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Seattle's Museum of Flight won't get a space shuttle

NASA photo
Space shuttle Discovery lifts off from the Kennedy Space Center in February of this year. Seattle's Museum of Flight's hopes to display one of the retiring shuttles were spoiled in favor of New York, Washington, D.C. and suburban Los Angeles.

NASA says Seattle's Museum of Flight won't get to display one of the retiring space shuttles.

The museum near Boeing Field was one of 21 museum and science centers around the country hoping to land one of the spaceships. A new building called the Space Gallery was being prepared for the display.

In a statement released before the official announcement Tuesday, Washington Lt. Gov. Brad Owen said:

"While we are very disappointed that the Seattle Museum of Flight was not selected by NASA to be the home of a retired Space shuttle, we are very proud of the outstanding effort made by Bonnie Dunbar and her team for this extremely tough competition. The citizens of Washington will still benefit greatly by having this wondrous gallery at the museum. The gallery will serve as a place where our state's extensive contributions to the shuttle program and our nation's incredible achievements in space exploration can be both studied and acknowledged."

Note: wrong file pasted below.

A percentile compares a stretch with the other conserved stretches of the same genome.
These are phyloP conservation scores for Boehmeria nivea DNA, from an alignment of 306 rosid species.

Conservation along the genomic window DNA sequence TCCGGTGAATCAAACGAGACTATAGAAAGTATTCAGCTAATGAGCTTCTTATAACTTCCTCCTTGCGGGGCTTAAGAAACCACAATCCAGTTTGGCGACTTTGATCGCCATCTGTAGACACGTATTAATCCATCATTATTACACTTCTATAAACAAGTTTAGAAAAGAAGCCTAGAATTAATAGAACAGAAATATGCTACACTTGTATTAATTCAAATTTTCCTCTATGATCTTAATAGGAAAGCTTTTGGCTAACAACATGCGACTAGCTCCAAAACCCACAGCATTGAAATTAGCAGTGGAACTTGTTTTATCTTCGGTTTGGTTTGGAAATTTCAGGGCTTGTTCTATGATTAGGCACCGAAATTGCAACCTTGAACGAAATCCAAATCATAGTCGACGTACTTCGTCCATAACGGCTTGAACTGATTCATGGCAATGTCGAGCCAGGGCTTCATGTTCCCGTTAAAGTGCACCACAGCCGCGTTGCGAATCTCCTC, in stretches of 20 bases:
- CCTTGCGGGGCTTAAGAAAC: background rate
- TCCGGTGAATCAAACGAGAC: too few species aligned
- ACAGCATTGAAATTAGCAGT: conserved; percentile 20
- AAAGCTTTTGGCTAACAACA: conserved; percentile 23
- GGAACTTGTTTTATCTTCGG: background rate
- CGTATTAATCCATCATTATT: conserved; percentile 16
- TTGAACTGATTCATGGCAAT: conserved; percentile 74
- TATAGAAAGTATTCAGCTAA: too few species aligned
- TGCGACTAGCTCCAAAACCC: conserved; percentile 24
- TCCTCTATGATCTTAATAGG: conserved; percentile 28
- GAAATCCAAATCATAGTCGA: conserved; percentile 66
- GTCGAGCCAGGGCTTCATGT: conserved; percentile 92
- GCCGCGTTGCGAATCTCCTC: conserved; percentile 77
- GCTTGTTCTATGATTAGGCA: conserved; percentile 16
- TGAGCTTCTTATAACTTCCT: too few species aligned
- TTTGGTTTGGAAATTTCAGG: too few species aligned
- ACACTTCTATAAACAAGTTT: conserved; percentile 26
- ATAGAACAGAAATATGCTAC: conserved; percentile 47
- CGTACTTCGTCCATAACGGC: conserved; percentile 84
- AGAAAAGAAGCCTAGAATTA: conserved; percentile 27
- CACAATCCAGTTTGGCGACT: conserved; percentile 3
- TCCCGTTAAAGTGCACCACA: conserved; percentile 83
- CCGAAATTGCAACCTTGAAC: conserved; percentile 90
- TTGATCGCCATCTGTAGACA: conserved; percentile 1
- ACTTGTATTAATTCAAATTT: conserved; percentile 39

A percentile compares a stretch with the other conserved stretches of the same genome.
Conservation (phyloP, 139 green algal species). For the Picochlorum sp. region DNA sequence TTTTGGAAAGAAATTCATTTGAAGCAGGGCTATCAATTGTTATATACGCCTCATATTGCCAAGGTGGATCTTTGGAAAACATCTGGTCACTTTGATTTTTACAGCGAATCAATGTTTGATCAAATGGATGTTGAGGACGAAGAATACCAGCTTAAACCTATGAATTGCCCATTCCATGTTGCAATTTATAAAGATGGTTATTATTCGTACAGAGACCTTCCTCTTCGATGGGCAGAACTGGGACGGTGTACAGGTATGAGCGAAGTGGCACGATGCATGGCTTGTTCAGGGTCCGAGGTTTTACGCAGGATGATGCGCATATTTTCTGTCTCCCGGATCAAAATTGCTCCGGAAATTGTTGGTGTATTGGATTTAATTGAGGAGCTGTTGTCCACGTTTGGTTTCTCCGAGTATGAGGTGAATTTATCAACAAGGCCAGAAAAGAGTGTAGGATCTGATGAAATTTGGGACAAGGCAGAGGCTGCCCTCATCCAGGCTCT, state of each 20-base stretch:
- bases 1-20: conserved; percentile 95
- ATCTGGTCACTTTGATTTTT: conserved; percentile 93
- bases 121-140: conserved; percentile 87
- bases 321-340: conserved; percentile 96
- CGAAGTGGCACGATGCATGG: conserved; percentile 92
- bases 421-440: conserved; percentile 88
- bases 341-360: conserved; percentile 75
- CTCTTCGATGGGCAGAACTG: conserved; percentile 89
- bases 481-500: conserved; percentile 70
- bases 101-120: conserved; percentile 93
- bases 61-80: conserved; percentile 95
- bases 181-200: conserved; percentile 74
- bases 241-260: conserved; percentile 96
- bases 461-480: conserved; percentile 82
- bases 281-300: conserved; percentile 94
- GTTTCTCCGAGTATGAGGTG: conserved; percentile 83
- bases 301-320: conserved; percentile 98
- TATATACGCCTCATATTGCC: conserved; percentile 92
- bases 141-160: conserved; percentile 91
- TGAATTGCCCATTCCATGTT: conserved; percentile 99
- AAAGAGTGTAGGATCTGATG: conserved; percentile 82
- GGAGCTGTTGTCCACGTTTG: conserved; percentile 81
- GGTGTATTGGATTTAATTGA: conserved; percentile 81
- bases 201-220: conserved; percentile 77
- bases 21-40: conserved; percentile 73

Where are the spacecraft going?

One space shuttle was already spoken for - the Smithsonian Institution is getting Discovery. It will take the place of Enterprise, the shuttle prototype used for tests in the late 1970s. The Enterprise will be going to Intrepid Sea, Air and Space Museum in New York.

The shuttle Atlantis is going to the Kennedy Space Center in Florida and the Endeavor is going to the California Science Center in Los Angeles.'s Aubrey Cohen reports that the Museum of Flight will get the full-fuselage trainer from the Johnson Space Center once the shuttle program ends.  Museum Marketing Director Mike Bush insisted last year that this had no bearing on the institution’s chances of landing a real shuttle.

The Museum of Flight broke ground last year on a $12 million, 15,500-square-foot, glass-fronted Human Space Flight Gallery that would house a shuttle, should it win one. It designed the gallery in 2007 with a shuttle in mind.

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